Russian Bear Bombers Near Alaska Intercepted Again

Tu-95 bombers, Su-35 jets tested defenses as Moscow holds huge war games

U.S. F-22 intercepting a Russian Tu-95 bomber near Alaska on Sept. 11

U.S. F-22 intercepting a Russian Tu-95 bomber near Alaska on Sept. 11

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For a second time in two weeks, U.S. F-22 jet fighters intercepted two Russian nuclear-capable bombers near Alaska, the North American Aerospace Defense Command said.

The bombers entered the U.S. air defense identification zone near mainland Alaska Tuesday around 10:00 pm eastern time, and were accompanied by two Su-35 Flanker fighter jets, the command said in a statement.

The latest incursion and aerial intercept followed another Russian bomber flights on Sept. 1 and comes as Moscow is engaged in the largest war games in more than 37 years in Central Asia and the Russian Far East.

"The Russian aircraft remained in international airspace and at no time did the aircraft enter United States or Canadian sovereign airspace," NORAD said echoing past statements that appeared to minimize the provocative nature of the incursions.

NORAD, however, released a photo of an F-22 flying close to one of the Russian bombers.

During the Sept. 1 bomber incursion, the Tu-95s were not shadowed by Russian jets. However, defense officials said the bombers in that flight were supported by aerial refueling tankers.

The bombers are capable of carrying nuclear-tipped KH-55 long-range cruise missiles that have a maximum range of up to 1,841 miles – enough to hit targets in Alaska and the U.S. west coast.

The Navy's major ballistic missile submarine base is located at Bangor, Washington.

Air Force Gen. Terrence J. O'Shaughnesy, NORAD commander, said the latest bomber incident highlights the need for continued air defense vigilance.

"The homeland is no longer a sanctuary and the ability to deter and defeat threats to our citizens, vital infrastructure, and national institutions starts with successfully detecting, tracking, and positively identifying aircraft of interest approaching U.S. and Canadian airspace," O'Shaughnesy said in a statement.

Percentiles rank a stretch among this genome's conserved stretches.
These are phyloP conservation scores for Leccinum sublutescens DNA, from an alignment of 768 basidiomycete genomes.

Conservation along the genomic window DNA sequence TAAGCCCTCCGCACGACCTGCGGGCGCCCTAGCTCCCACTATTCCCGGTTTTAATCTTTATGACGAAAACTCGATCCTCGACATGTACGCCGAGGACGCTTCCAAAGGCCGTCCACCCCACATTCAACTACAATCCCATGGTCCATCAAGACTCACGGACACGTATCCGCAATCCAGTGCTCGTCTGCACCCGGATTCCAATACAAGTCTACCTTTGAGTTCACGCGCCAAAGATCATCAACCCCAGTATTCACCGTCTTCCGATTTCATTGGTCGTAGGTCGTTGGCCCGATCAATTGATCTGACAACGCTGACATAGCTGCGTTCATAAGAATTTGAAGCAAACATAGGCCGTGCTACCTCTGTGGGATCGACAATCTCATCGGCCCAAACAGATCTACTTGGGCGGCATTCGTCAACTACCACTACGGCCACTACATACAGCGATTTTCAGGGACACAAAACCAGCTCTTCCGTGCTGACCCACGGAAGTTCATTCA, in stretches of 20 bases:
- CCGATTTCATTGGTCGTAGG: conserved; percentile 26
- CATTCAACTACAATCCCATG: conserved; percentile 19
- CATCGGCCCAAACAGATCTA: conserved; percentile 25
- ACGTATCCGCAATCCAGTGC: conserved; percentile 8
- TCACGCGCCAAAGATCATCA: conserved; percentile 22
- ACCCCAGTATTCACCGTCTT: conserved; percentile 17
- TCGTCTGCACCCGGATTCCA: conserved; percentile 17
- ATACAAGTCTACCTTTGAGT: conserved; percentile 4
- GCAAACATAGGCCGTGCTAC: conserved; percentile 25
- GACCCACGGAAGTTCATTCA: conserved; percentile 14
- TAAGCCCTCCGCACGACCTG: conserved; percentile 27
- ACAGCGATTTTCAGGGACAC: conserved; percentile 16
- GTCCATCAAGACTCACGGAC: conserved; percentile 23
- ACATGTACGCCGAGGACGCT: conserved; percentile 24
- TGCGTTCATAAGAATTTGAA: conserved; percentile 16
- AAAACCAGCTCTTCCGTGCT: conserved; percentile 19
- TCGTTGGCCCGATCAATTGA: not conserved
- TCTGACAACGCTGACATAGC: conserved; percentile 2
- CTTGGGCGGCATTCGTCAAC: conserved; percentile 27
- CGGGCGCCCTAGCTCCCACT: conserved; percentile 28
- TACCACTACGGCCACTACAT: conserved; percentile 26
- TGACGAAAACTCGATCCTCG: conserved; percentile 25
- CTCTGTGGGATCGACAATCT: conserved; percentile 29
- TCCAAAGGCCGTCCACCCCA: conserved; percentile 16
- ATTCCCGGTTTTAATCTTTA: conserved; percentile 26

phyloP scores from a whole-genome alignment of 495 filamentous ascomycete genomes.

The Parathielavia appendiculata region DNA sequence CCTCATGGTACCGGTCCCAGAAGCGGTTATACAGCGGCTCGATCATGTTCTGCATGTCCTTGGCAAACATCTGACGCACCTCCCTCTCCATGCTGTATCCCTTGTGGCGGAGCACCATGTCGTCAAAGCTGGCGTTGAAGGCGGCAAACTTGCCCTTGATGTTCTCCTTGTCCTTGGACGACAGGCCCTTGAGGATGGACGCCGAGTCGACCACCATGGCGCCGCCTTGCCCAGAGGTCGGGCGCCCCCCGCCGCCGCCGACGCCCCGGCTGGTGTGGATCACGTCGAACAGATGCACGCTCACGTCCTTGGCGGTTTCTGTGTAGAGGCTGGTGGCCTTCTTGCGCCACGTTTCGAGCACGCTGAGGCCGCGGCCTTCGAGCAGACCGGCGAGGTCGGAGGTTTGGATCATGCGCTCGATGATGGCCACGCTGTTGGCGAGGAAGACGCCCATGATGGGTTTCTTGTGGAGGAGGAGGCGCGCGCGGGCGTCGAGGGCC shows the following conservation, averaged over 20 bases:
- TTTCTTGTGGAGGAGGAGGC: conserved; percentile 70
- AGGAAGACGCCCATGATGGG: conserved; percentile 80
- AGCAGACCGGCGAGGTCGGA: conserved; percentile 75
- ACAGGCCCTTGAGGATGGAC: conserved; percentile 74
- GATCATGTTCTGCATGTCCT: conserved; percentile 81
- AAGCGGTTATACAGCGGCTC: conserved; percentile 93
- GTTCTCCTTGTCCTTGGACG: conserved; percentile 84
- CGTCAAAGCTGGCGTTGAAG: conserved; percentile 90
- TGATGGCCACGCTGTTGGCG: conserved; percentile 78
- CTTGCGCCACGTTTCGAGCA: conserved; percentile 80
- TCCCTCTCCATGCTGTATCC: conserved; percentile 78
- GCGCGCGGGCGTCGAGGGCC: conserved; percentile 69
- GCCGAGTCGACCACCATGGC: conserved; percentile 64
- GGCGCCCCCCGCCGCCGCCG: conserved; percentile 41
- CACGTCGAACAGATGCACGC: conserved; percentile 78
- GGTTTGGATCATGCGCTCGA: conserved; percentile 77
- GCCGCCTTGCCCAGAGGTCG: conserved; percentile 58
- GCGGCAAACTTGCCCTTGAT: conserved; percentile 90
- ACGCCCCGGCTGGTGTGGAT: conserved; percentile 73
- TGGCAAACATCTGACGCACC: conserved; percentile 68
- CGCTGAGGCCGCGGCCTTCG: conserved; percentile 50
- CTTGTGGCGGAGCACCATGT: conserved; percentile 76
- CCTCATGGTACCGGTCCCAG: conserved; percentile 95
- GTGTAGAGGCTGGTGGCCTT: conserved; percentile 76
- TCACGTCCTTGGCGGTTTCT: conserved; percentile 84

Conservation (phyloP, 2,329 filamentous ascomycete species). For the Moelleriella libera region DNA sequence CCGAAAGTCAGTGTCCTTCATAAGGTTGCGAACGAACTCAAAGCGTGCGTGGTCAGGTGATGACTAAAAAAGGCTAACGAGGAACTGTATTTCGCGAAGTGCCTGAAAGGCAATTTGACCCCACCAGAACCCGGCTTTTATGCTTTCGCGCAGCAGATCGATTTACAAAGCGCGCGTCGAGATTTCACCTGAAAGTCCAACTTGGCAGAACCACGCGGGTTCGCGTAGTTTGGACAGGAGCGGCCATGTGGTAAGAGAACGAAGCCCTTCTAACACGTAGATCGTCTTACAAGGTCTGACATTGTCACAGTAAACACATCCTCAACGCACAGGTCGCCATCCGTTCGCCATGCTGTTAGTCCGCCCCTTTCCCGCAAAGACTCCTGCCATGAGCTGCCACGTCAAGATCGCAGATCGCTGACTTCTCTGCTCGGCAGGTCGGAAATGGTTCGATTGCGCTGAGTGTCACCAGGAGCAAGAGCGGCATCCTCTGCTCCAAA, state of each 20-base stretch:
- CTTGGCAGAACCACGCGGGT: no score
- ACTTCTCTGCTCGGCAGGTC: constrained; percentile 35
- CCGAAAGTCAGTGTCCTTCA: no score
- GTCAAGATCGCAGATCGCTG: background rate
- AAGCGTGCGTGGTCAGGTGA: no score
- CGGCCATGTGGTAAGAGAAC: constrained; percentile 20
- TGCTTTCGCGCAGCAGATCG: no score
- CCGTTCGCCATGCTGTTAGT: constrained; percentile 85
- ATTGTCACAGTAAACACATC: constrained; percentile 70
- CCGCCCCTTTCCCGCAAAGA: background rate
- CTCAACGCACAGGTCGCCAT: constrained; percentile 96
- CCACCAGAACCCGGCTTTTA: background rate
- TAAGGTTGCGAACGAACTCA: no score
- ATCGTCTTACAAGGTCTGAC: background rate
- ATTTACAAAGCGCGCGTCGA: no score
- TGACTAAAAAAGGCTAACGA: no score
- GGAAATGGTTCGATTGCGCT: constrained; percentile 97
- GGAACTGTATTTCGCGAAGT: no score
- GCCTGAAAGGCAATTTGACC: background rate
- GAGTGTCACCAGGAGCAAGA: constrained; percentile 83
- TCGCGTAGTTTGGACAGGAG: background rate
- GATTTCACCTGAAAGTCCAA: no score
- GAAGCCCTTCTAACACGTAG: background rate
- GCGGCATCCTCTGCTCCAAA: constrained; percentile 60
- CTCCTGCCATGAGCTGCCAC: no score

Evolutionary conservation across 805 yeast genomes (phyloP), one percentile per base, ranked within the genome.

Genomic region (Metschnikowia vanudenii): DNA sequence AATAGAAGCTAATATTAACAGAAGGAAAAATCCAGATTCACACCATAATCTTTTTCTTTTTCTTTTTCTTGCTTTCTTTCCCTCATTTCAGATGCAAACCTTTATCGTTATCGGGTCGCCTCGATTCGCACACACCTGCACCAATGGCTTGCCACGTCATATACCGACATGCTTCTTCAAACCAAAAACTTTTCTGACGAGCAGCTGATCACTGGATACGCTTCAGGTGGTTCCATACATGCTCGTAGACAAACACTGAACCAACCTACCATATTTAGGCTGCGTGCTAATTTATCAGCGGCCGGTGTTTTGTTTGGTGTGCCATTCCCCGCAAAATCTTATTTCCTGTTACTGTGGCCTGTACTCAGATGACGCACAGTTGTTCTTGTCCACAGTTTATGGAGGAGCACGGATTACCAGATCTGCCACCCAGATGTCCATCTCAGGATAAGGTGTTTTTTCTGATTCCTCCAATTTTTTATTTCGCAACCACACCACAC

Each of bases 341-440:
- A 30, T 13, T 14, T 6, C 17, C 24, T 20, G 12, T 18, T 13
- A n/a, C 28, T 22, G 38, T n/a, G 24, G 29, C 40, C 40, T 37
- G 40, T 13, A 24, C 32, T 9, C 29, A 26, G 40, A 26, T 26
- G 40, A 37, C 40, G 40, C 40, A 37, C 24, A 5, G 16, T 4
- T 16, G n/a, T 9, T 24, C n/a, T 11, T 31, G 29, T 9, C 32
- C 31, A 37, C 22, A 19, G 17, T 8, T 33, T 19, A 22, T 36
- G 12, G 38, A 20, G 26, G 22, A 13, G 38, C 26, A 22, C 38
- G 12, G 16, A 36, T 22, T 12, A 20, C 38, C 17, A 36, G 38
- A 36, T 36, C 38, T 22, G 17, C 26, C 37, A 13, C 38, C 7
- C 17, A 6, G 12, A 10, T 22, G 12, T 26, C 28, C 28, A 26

NORAD, the joint U.S. and Canadian command," employs a layered defense network of radars, satellites, as well as fighters to identify aircraft and determine the appropriate response," he added.

No other details of the intercept were disclosed.

Russian bombers in the past have conducted mock missile attacks against U.S. missile defenses in Alaska.

The bombers and jet fighters also were likely testing U.S. air defenses to gauge NORAD responses and how quickly they respond to incursions in protected airspace.

The latest Bear bombers incursion coincided with the start of Russian war games known as Vostok-18 that Russian officials have said are the largest since 1981.

The state-run Russian news agency TASS reported Wednesday that Tu-95 bombers practiced launching strategic nuclear cruise missiles that destroyed ground targets at a training base in Buryatia, a region of Russia north of Mongolia.

The bombers were accompanied by Su-35s and refueling tankers and originated from a base in the Russian Far East, the Russian Defense Ministry said.

An estimated 300,000 troops, 1,000 aircraft, and 900 tanks and military vehicles are taking part in the maneuvers held in central Asia near Mongolia and in the Sea of Japan, Bering Sea and Sea of Okhotsk.

Bill Gertz   Email Bill | Full Bio | RSS
Bill Gertz is senior editor of the Washington Free Beacon. Prior to joining the Beacon he was a national security reporter, editor, and columnist for 27 years at the Washington Times. Bill is the author of seven books, four of which were national bestsellers. His most recent book was iWar: War and Peace in the Information Age, a look at information warfare in its many forms and the enemies that are waging it. Bill has an international reputation. Vyachaslav Trubnikov, head of the Russian Foreign Intelligence Service, once called him a “tool of the CIA” after he wrote an article exposing Russian intelligence operations in the Balkans. A senior CIA official once threatened to have a cruise missile fired at his desk after he wrote a column critical of the CIA’s analysis of China. And China’s communist government has criticized him for news reports exposing China’s weapons and missile sales to rogue states. The state-run Xinhua news agency in 2006 identified Bill as the No. 1 “anti-China expert” in the world. Bill insists he is very much pro-China—pro-Chinese people and opposed to the communist system. Former Defense Secretary Donald H. Rumsfeld once told him: “You are drilling holes in the Pentagon and sucking out information.” His Twitter handle is @BillGertz.

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